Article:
Charles D. Hodges, M.D. Good Mood, Bad Mood: Help and Hope for Depression and Bipolar Disorder. Wapwallopen, Pennsylvania: Shepherd Press, 2013. 192 pp. $13.95.
Americans are being diagnosed with depression and bipolar disorder at a breakneck pace. In this provocative, clarifying, and Christ-centered book, Dr. Charles Hodges attempts to peel back the layers of common solutions to depression, and offers a compelling, biblical alternative.
Dr. Hodges has been practicing medicine for nearly forty years and has witnessed the changing landscape of depression/bipolar in the Western medical community. If you want the lowdown in a word, this is a good book. Dr. Hodges has done his homework, both medically and biblically. He’s not just throwing out pithy Bible verses, and he’s not just citing Christian doctors to prove his point. He explains some key Scriptures about the darkness of life. He also provides quite a bit of medical research to get to the bottom of a serious problem in modern medicine when it comes to diagnosing and treating depression.
Dr. Hodges summarizes the history of depression, including how it has been is diagnosed and is normally treated. Depression is always a subjective diagnosis, and research has shown that there is no proof that “chemical imbalances” cause depression. In fact, “There has never been a peer-reviewed, published journal article that proves that a serotonin deficiency is the cause of any mental disorder” (45). The current medications (like Prozac, et al.) simply create an abnormal state that patients prefer to the symptoms of depression. Dr. Hodges also examines a number of recent studies that showed placebos were just as effective, if not more, than antidepressants in depressed persons (48-49). The case for a disease-model of depression has, in reality, zero evidence.
So what is going on with all these people who are depressed? Dr. Hodges argues that they are experiencing extreme sadness. This sadness is no different than what people have been experiencing for thousands of years. When someone is labeled “depressed” or as having “bipolar” by a medical professional, they are given license to play the victim (112). “The biggest problem with labeling is that we quit looking for an answer. Once we have the label, we have the answer” (154). Dr. Hodges points us away from label-based medicine and counseling, and works toward building a gospel-centered framework for sadness. The good news is that Jesus cares deeply for those who are sad.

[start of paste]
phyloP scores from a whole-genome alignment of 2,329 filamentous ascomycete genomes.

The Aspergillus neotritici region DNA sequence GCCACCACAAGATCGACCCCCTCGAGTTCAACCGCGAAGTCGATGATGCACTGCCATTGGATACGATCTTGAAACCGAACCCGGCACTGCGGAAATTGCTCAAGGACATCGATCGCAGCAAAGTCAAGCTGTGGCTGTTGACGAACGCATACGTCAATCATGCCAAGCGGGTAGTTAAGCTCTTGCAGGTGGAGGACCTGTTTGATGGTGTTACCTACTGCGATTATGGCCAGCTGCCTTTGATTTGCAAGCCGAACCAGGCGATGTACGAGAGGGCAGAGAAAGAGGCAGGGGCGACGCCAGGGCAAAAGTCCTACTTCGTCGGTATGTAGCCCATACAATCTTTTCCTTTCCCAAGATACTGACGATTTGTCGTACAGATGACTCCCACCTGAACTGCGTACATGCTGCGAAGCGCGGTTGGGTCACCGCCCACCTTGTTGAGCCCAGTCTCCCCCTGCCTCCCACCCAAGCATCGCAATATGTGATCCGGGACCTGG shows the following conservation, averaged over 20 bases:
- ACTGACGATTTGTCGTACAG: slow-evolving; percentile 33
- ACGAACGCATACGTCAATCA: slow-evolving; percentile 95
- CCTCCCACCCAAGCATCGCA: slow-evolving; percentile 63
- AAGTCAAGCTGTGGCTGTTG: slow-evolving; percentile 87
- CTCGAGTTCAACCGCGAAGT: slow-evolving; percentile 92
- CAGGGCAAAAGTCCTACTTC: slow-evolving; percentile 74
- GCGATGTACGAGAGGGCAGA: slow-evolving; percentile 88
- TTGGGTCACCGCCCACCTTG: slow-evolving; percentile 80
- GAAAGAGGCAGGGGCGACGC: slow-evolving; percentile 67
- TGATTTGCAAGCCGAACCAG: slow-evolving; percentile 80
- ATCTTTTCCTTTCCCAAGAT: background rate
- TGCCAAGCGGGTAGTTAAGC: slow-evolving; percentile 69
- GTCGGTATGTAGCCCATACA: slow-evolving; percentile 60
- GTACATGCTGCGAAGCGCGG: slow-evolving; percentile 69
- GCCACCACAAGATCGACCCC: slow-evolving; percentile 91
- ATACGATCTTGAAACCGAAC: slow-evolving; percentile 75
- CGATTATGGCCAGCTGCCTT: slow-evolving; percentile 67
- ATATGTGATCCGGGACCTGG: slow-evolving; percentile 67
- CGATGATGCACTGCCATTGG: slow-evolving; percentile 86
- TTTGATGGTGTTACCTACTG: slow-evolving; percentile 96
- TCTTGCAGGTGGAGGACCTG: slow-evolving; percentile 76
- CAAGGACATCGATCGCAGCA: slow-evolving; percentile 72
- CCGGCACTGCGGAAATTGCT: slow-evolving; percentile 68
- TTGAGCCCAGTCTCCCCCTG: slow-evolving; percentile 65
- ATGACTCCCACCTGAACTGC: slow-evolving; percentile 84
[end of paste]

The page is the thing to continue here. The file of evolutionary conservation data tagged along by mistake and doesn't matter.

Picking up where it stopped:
Dr. Hodges proposes that, at bottom, a depressed person has been denied something (e.g. health, wealth, friends, etc.) they wanted. In other words, they have been worshiping an idol, not God. Nearly all cases of diagnosed depression occur because of loss–sometimes small, sometimes extreme. Loss is a normal part of life. The important thing to focus on is how will we respond to it. Dr. Hodges argues that this sadness is a gift of God given to drive us further into the gospel of grace (chs. 6-7). In other words, sadness drives us to repentance and trust (two sides of the same coin). This is the major theme in the latter half of the book. When we can learn to repent and live by grace instead of labels, we will be thankful for the sadness in our life (ch. 10). In a way, this book is a “theology of sadness” from the perspective of a doctor-theologian.
While Dr. Hodges understands depression to be a form of severe sadness than can only be solved with the gospel, he has a helpful appendix that explains how several diseases can affect a person’s mood.
The book is confident in its conclusions, yet gentle in its approach. Just like a good doctor. It is far from technical. I have no medical training or background, yet did not find myself lost at any point. At the same time, it is not simplistic or elemental. Doctors will have to wrestle with this book’s solution to the most common mental disorders of our day. Finally, doctors, pastors, counselors, parents, depressed persons, and friends of depressed persons will be helped by this book. I trust that if you read it, you will find it illuminating, convicting, encouraging, hopeful, and freeing. And if you know someone who is depressed, share the ideas from this book with them. They will not be disappointed.